Post funding transformation is hard and unnatural for most founders.  Pay attention to your successful peers and remember that getting rounds of funding are not what this is all about – work towards creating a great, meaningful company with huge value for your exit partners!

 

 


Peter Adams is the Managing Director of the Rockies Venture Fund, Executive Director of Rockies Venture Club and Co-Author of Venture Capital for Dummies, John Wiley & Sons, August 2013.  Available at Amazon.com, Barnes and Noble and your local bookstore.

Rockies Venture Club (RVC) is turning up the heat for the summer 2017 PitchFest on Tuesday, August 8th at the Denver Metro SBDC! Five companies will be presenting their startups to investors and entrepreneurs alike. PitchFest is one of the most anticipated seasonal events RVC hosts each year for the local startup community.

All are welcome to attend, and may register here. Additionally, the event is available via livestream if you wish to attend virtually. Please check out the following companies that will be pitching for this years event below.

The Food Corridor

The first online marketplace for food businesses to find commercial kitchen space. Food businesses may find and book commercial kitchens, commissaries, processors, co-packers, and food storage spaces. Commercial kitchen owners can more effectively utilize their assets, providing additional revenue streams to commissaries, schools, food banks, churches, restaurants, and more. TFC provides online booking, payment processing, disbursement, and CRM within a seamless, efficient marketplace. Revenues are generated through monthly SaaS subscriptions and platform fees.

BeVisible

A social media career network that connects U.S. Latinos with each other and to companies that are searching for new talent. BeVisible fills a void that established career platforms have not, promoting Latino participation in career platforms. For example, Latinos have the lowest participation rate on LinkedIn of any minority demographic; 18% vs. 28% for African Americans.

BSN Live

A hyper-local, digital, sports network that aims to be the first and only sports network in America that can covers every sports team in the country, every day.

PowerGrow

Provides patented renewable powered greenhouses that can grow 800% more produce per acre, while using 90% less water; while delivering locally grown, organic produce, reducing waste and creating local jobs. This revolution allows growers to farm less land, save water and earn more money, enabling people to eat healthier, waste less, create local jobs, and conserve natural resources PowerGrow is changing the way the world is fed by powering the future of food!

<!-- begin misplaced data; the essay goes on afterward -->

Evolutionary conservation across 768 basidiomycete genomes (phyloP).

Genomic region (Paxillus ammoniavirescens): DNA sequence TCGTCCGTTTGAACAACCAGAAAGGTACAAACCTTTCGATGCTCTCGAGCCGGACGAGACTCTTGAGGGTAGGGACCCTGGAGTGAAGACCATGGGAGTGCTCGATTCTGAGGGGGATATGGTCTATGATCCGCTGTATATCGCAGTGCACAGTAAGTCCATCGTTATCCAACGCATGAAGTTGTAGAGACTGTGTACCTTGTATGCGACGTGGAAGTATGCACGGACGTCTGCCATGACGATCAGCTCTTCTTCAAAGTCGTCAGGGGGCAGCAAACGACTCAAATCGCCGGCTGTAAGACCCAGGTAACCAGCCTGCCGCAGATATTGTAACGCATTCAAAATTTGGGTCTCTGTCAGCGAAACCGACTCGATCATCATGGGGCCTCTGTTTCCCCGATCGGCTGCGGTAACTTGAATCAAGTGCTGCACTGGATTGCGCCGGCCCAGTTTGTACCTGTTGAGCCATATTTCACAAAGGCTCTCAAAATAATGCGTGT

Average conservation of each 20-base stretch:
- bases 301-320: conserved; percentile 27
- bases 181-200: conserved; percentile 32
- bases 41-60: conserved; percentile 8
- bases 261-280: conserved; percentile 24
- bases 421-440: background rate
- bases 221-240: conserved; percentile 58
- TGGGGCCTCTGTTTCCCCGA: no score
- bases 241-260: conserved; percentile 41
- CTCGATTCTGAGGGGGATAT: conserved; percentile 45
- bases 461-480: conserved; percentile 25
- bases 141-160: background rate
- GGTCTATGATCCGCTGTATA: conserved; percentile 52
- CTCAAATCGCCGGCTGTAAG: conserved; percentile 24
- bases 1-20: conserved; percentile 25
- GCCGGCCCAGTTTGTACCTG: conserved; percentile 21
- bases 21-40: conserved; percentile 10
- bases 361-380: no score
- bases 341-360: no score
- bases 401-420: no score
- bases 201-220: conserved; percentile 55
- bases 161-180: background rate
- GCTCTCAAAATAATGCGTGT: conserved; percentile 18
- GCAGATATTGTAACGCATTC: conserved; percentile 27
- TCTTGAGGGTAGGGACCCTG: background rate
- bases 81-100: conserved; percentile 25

Shotzr

The on-demand way to source imagery for social media marketing. Shotzr targets the growing expansion of social media marketers with their solution, providing legally sourced and locally captured images for marketing.

We look forward to seeing you there!

Sexual harassment, gender based bias (both intentional and unintentional) have been a big part of Silicon Valley culture for years.  Women have struggled as startup CEOs to get funded, or as investors, to get into the top venture capital firms.  Those that did get in, often regretted it.  Silicon Valley is a cesspool of misogyny and it’s got to stop.

Simply criticizing the situation is going to get us nowhere.  While Silicon Valley is mired in inaction, the Colorado Startup Community is going strong in supporting women in venture capital and the revelation of Silicon Valley’s mis-steps, while distasteful, may finally lead to productive change.

There are four principles that Silicon Valley just doesn’t get, and Colorado venture community is going strong (but still with room for improvement).

Be Transparent

While the recent stories of Silicon Valley misogyny are disturbing, it’s important that these stories are daylighted to expose inappropriate behaviors and to punish those organizations that condone or acquiesce to them.  Colorado’s Foundry Group has published a Zero Tolerance Pledge on sexual harassment which represents a great commitment from a leading Venture Capital firm.  Transparency is the first step to change, but much more than awareness is needed to effect change.

Be Proactive

Massive cultural change supported by generations of beliefs, actions and misconceptions doesn’t happen all by itself.  Communities need to be proactive in causing change.  As an example, the Rockies Venture Club in Denver has consistently invested in about 50% women led companies, far more than the national average of just 13%.  The organization recognized that while its investments were gender balanced, its investor community was not and that just 12% of its 200+ investors were women.  Rockies Venture Club proactively founded the Women’s Investor Network, led by Barbara Bauer, in order to recruit, educate and engage women in angel investing.  In just a few months more than a dozen women had made their first angel investment.  RVC found that the way to make change happen was to be proactive and intentional in its actions, rather than just wishing for diversity.

Why aren’t female-founded businesses getting more VC money? For Julie Wainwright, founder and CEO of consignment website The RealReal, it comes down to the lack of female VCs. “When you have different businesses that aren’t proven that may appeal more to a female [customer], a female investor is going to be able to evaluate that” better than a male investor could, she says. “I think in general, most VCs are trying to do their jobs, but there are a lot of unconscious biases.”   (Fortune Most Powerful Women, 2017)